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Fangs for the Mammaries (Baen Fantasy) Mass Market Paperback – September 28, 2010


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Product Details

  • Series: Baen Fantasy
  • Mass Market Paperback: 432 pages
  • Publisher: Baen (September 28, 2010)
  • Language: English
  • ISBN-10: 1439133921
  • ISBN-13: 978-1439133927
  • Product Dimensions: 4.2 x 1.1 x 6.8 inches
  • Shipping Weight: 7 ounces (View shipping rates and policies)
  • Average Customer Review: 4.5 out of 5 stars  See all reviews (11 customer reviews)
  • Amazon Best Sellers Rank: #1,527,317 in Books (See Top 100 in Books)

Editorial Reviews

About the Author

Esther Friesner is winner twice over of the coveted Nebula Award (for the Year’s Best short Story, 1995 and 1996) and is the author of over thirty novels, including the USA Today best-seller Warchild, and more than one hundred short stories. For Baen she edited the five popular “Chicks in Chainmail” anthologies. Her works have been published in the UK, Japan, Germany, Russia, France and Italy. She lives in Connecticut with her husband, two children, and two rambunctious cats.  

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Customer Reviews

4.5 out of 5 stars
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See all 11 customer reviews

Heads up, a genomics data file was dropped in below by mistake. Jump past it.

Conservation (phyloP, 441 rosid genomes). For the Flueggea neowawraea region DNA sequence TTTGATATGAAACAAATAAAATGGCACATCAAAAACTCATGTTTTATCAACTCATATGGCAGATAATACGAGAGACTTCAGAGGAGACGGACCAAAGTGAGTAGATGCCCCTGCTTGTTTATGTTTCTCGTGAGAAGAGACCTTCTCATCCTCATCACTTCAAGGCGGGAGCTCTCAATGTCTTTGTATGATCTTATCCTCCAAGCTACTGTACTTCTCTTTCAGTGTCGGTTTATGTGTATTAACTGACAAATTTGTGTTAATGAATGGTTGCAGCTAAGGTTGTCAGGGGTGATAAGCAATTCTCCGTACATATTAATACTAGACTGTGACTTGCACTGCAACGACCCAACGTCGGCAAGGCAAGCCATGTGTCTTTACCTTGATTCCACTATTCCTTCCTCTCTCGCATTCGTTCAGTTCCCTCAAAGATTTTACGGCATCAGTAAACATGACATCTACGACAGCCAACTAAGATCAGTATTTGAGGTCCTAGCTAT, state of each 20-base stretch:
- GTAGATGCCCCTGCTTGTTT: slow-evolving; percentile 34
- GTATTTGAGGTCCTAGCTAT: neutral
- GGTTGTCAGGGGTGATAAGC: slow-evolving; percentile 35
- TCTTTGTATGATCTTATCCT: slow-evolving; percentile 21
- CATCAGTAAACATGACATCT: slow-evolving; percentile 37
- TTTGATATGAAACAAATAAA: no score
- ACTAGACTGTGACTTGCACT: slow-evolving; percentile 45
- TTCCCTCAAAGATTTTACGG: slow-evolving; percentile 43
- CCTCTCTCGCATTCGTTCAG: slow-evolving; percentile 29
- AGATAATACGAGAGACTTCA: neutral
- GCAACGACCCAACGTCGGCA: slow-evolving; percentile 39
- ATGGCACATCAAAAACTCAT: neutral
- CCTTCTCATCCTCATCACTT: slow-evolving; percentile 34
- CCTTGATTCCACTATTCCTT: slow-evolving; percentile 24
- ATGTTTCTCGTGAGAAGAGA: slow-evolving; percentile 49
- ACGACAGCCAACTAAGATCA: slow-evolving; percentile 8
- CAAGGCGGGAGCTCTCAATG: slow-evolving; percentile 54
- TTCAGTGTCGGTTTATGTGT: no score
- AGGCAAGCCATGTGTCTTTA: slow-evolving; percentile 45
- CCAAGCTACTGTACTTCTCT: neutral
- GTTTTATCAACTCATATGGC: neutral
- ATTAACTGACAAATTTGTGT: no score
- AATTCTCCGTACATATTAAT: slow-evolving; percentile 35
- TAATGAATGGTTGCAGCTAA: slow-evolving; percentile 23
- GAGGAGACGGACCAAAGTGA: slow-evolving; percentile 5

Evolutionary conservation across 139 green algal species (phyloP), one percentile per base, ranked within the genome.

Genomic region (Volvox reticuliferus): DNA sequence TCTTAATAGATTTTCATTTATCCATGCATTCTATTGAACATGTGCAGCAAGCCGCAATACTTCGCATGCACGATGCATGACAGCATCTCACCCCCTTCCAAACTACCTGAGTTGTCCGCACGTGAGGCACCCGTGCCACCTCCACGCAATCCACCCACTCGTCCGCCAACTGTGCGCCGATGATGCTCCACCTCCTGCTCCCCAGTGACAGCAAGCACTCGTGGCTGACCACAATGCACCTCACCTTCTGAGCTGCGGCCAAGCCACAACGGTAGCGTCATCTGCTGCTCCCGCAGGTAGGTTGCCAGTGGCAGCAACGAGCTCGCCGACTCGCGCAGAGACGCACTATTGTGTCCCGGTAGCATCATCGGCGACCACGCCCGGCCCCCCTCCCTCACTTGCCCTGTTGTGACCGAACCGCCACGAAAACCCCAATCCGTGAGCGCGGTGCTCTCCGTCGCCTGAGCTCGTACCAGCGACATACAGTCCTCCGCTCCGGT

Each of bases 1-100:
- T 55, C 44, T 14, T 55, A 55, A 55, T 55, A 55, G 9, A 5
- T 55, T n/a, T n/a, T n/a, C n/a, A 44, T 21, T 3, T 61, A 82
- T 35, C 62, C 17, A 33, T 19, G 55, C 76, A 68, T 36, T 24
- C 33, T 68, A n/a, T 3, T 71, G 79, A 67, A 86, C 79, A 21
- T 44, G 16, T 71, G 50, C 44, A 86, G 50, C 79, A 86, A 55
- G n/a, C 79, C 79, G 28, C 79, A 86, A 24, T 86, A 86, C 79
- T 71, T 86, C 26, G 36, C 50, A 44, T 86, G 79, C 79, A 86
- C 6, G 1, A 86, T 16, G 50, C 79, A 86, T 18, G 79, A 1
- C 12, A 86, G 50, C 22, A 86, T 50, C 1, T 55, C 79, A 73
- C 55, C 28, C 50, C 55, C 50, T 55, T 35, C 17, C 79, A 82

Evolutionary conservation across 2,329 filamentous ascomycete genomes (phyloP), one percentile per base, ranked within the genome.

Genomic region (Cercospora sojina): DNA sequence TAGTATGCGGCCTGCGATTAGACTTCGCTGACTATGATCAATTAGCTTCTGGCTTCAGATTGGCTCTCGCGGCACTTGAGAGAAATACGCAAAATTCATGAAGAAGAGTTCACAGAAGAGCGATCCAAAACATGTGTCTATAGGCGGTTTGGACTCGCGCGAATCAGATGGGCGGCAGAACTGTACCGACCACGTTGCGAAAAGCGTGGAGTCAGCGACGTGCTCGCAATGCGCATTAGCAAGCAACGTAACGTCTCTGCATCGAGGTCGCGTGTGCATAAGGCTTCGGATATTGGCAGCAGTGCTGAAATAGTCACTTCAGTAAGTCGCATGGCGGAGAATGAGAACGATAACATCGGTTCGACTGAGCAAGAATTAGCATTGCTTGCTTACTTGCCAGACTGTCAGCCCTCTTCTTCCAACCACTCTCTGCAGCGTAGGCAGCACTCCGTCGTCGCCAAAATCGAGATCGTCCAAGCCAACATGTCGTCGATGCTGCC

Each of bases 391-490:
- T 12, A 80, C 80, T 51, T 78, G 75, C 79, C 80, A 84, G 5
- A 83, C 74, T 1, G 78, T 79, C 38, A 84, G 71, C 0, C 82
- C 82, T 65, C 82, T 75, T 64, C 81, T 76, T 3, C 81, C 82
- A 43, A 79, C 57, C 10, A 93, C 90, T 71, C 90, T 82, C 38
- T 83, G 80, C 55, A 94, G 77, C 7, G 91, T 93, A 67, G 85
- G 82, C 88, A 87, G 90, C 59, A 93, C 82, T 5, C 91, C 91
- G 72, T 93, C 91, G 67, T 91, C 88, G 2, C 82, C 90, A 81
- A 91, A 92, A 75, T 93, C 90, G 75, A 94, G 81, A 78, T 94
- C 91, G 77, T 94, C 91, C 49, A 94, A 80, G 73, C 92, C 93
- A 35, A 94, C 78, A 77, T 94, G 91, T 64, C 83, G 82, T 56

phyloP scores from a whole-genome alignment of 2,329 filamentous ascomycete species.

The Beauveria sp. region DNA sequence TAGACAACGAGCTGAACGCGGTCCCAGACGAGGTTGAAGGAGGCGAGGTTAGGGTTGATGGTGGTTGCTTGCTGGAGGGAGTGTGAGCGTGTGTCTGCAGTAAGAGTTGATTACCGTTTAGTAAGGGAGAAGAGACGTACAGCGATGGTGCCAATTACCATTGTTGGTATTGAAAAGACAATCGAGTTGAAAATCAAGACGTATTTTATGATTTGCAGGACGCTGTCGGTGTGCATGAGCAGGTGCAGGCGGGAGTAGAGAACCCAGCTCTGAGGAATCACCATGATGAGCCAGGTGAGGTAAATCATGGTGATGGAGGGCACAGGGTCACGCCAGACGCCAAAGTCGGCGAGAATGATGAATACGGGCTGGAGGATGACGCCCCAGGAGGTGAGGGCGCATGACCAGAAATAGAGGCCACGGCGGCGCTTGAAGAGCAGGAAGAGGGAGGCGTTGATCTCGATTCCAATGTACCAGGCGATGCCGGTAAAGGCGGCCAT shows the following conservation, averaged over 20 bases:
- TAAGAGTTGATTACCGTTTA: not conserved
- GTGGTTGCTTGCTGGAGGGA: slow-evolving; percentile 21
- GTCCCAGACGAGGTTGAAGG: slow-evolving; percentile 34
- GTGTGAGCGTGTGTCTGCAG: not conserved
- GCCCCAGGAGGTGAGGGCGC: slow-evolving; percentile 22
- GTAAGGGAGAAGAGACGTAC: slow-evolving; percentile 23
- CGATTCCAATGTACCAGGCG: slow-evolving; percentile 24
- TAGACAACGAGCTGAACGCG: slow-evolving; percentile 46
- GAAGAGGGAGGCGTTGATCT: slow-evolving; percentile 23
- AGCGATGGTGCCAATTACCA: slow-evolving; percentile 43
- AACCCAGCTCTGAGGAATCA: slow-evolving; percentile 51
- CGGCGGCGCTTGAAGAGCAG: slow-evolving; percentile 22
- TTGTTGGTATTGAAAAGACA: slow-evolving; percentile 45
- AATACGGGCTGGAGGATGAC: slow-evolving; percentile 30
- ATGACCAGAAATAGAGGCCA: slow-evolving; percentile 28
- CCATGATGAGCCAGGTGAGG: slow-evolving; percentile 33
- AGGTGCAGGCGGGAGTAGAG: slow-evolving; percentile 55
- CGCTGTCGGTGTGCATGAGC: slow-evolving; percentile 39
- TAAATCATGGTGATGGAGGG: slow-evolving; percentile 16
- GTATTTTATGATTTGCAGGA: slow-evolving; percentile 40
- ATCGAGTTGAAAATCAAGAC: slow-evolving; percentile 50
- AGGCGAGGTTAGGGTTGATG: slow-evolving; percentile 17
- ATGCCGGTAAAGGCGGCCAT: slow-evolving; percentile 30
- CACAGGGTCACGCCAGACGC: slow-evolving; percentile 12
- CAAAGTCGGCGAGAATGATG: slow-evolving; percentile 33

This is a fun book to read.
Amazon Customer
The good stories here make the book worthwhile, so I decided that my rating should be closer to 4 than 3.
L. King
This is a good, light hearted book that was fun to read.
FayAnn Reynolds

Most Helpful Customer Reviews

10 of 12 people found the following review helpful By Arthur W. Jordin on September 24, 2010
Format: Mass Market Paperback
Fangs for the Mammaries (2010) is the third Fantasy anthology in the Supernatural Suburbia series, following Strip Mauled. The previous volume covered Werefolk in the suburbs. This collection looks at Vampires outside the cities.

- Introduction by Esther M. Friesner announces the winner of the title contest and provides a little more information.

- Overbite by Jody Lynn Nye tells of a human passing as a vampire.

- "In Music Be the Food of Love" by David Freer relates the trials of a vampire with a wayward daughter.

- Soccer Mom SmackDown by Julia S. Mandala confronts a vampire mother with a girl who bullies her son.

- Tecate for Hecate by Kevin Andrew Murphy takes a magician to Hecate for help, but he is a little short on the bottles of beer.